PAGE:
Gen. Mark Welsh, the Air Force chief of staff nominee, made a damning statement about the Air Force's relationship with Congress at the end of Thursday's Senate Armed Services Committee's nomination hearing.
"I think there is a trust problem that the Air Force must address and improve," Welsh said commenting on the reaction he received when meeting members of Congress and discussing the Air Force's budget proposals ahead of his nomination hearing.
U.S. Sen. Lindsey Graham, R-S.C., a noted defense hawk, agreed with Welsh saying that shouldn't reflect on Air Force Chief of Staff Gen. Norton Schwartz and Air Force Secretary Michael Donley.
"Your intel is good," the senator told the Air Force four-star without explaining why that's not the fault of those who lead the service.
The statement came at the end of Thursday's hearing, and it captured the struggles the Air Force has had in this budget environment. It's a problem Welsh knows he has to fix or his service will remain a constant target for an ever sharpening budget axe as sequestration looks more and more likely in this election year.
Welsh admitted to the committee that the service's budget proposal has no chance of being executed in the face of fierce opposition to the unbalanced cuts levied at the Air National Guard. The plan was to cut 5,100 Guard, 900 Reserve, and 3,100 active duty personnel.
Schwartz and Donley had Air Force Reserve Chief Lt. Gen. Charles E. Stenner, Jr., and Air National Guard Director Lt. Gen. Harry M. Wyatt III sit behind them at each one of their 2013 budget hearings as a show of support from the total force. Welsh admitted to Congress that was as much of a farce as everyone in the room already knew.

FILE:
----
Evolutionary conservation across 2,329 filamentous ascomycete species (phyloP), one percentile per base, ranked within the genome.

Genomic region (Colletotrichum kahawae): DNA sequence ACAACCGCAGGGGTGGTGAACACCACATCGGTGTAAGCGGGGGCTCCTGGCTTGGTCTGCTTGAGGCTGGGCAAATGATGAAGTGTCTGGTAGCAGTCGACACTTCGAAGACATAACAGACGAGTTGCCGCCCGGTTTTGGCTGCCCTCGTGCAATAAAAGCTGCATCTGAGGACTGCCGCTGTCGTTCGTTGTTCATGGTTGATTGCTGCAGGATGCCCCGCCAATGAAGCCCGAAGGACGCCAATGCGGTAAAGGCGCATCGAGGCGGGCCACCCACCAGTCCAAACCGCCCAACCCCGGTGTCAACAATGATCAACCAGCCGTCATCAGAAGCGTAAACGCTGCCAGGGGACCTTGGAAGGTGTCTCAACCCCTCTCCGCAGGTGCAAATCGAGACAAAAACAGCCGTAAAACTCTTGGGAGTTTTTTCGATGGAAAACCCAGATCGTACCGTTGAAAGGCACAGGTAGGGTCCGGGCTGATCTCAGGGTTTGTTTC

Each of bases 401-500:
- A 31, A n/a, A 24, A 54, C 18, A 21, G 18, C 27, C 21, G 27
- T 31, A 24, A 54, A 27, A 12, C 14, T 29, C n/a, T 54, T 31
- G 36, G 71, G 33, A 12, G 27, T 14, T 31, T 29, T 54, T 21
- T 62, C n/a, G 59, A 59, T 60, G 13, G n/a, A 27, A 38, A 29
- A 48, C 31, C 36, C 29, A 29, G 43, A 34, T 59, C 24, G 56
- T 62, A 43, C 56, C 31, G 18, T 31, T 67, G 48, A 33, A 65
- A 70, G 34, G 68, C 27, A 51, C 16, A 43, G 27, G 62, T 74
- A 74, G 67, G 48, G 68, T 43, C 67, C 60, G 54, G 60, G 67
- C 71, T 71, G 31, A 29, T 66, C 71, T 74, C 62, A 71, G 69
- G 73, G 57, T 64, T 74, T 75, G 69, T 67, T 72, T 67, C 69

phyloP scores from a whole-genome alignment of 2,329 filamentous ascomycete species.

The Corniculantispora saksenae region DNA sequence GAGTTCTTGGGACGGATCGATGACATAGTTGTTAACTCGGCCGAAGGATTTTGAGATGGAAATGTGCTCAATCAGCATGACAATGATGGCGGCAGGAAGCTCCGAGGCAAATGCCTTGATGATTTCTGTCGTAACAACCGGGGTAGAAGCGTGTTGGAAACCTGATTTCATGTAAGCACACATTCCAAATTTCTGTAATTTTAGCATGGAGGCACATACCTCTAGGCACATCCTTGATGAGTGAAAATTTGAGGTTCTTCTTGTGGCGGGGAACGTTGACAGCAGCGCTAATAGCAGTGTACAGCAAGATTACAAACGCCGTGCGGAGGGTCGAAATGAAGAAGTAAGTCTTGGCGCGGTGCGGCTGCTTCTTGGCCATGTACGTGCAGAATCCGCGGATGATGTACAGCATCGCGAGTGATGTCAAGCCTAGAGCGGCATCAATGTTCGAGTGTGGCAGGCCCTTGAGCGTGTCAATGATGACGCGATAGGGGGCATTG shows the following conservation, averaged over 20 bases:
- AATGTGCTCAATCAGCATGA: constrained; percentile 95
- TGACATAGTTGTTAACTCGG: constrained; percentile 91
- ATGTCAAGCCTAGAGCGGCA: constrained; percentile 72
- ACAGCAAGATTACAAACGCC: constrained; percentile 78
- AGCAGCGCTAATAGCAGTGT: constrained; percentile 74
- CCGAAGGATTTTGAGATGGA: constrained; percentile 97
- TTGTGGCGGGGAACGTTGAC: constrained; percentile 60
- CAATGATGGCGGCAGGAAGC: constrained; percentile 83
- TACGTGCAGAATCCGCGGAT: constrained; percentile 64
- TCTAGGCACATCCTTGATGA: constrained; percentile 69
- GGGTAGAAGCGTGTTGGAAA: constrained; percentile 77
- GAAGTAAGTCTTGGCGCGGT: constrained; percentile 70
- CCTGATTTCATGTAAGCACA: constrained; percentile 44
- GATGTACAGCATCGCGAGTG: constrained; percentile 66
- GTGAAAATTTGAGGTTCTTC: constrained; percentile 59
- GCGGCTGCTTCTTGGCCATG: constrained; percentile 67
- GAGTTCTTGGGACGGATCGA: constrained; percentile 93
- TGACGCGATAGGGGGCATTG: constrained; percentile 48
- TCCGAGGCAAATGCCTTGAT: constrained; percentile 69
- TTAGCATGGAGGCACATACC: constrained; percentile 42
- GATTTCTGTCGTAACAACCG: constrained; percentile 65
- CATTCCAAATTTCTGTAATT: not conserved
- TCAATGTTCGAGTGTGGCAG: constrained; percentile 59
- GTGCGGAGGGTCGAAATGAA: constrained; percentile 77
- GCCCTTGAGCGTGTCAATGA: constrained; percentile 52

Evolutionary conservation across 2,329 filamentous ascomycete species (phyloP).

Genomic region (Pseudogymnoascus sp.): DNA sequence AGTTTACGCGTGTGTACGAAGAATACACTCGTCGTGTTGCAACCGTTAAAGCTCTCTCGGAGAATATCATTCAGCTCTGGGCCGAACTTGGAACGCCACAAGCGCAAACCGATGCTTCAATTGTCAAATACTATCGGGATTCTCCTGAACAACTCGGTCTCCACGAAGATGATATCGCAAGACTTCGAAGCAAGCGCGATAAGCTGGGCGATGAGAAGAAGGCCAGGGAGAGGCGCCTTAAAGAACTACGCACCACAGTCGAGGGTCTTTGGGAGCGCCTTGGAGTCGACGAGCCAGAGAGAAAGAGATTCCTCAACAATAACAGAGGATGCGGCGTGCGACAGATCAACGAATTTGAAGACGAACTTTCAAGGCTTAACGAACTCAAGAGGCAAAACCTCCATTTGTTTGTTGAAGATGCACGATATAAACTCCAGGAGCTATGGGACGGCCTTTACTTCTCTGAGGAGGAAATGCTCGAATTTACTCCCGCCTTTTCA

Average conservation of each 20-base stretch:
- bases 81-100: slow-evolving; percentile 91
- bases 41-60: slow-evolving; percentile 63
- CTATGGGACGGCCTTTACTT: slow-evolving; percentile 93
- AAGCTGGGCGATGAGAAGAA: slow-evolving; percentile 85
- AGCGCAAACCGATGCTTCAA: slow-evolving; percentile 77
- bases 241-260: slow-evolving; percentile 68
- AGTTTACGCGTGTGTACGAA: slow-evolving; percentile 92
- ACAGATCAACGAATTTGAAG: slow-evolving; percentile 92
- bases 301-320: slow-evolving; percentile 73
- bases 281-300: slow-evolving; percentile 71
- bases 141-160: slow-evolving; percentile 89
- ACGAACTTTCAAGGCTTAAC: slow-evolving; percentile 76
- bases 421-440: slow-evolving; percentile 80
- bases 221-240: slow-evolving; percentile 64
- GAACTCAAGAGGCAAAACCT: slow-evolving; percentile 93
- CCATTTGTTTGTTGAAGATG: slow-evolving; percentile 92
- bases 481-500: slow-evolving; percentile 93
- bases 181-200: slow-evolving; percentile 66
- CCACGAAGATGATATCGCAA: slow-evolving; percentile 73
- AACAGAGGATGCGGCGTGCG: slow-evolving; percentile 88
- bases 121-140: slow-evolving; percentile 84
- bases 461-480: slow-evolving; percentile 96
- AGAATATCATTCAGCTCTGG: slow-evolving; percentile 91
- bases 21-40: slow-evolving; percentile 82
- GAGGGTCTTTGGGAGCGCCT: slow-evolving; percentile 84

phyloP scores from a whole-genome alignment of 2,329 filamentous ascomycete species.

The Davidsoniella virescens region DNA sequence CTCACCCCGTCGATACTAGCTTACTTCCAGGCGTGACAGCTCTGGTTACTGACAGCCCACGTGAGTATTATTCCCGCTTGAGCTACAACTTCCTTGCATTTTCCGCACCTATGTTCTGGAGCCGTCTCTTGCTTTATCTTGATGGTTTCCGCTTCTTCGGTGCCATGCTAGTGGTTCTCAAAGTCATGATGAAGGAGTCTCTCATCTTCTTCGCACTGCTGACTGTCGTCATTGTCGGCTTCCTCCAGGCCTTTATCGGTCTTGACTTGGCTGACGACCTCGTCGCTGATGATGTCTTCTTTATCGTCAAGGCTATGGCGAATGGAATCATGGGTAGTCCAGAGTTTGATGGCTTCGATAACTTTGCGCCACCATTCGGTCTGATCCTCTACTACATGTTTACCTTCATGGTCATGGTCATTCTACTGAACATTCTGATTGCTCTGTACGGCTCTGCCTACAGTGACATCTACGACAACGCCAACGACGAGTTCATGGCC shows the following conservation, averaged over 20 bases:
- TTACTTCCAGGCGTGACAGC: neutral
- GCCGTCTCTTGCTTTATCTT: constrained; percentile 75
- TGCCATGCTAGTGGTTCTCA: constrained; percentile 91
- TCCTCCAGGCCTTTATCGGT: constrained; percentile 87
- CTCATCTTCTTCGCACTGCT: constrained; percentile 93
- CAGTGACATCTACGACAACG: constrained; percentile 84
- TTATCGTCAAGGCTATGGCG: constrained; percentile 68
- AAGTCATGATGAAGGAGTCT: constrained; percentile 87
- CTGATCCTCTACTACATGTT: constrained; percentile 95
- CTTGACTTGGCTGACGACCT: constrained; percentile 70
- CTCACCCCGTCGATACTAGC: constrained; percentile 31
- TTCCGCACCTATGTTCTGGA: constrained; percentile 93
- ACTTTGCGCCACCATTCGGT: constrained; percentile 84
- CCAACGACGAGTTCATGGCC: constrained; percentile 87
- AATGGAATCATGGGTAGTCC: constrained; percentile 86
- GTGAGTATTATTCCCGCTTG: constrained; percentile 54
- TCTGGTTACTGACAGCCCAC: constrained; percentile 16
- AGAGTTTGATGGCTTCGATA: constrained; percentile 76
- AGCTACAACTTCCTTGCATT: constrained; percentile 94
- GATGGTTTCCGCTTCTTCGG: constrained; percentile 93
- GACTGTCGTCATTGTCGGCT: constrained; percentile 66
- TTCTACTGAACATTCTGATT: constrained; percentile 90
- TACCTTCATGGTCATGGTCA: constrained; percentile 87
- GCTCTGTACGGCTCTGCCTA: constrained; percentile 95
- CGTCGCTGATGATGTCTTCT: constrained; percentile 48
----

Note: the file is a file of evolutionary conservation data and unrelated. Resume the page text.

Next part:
The U.S. Air Forces in Europe commander told Congress the stalemate the Air Force finds itself in must end as the budget is "simply not executable." He faulted service leaders for their lack of communication with the National Guard Bureau and the Council of Governors, two of the largest advocates for the Air National Guard.
Welsh is tired of the back and forth over studies about transferring fighter aircraft and cost benefit analysis reports. He wants to move forward.
"[The budget process] has to include better coordination and information sharing not just with the Air National Guard or the Air Force Reserve, but with the National Guard Bureau and clearly the link between the National Guard Bureau and Council of Governors has got to be energized in a more meaningful and productive way," Welsh said.
He wants an open dialogue with the National Guard Bureau and the Council of Governors. The Air Force learned its lesson the hard way. Don't take aim at the Guard unless you have an air tight case why it makes financial sense to levy cuts in the Guard's direction. Also, know you have the votes to make those cuts a reality.
A consistent target of the House's ire was the Air Force's decision to retire the nine Global Hawk Block 30s flying over Central, European and Pacific commands at time when intelligence, surveillance and reconnaissance mission needs remain high. Schwartz said the Global Hawks had less capable sensors than the U2 and cost more to fly. Welsh said the service has since reversed that decision.
"I think what matters the most today is how we move forward from here because we're at a place we cannot stay. However we move forward it has to be together. Now, I believe there needs to be a more inclusive coordination process on the budget. Clearly, we've learned that this year," Welsh said.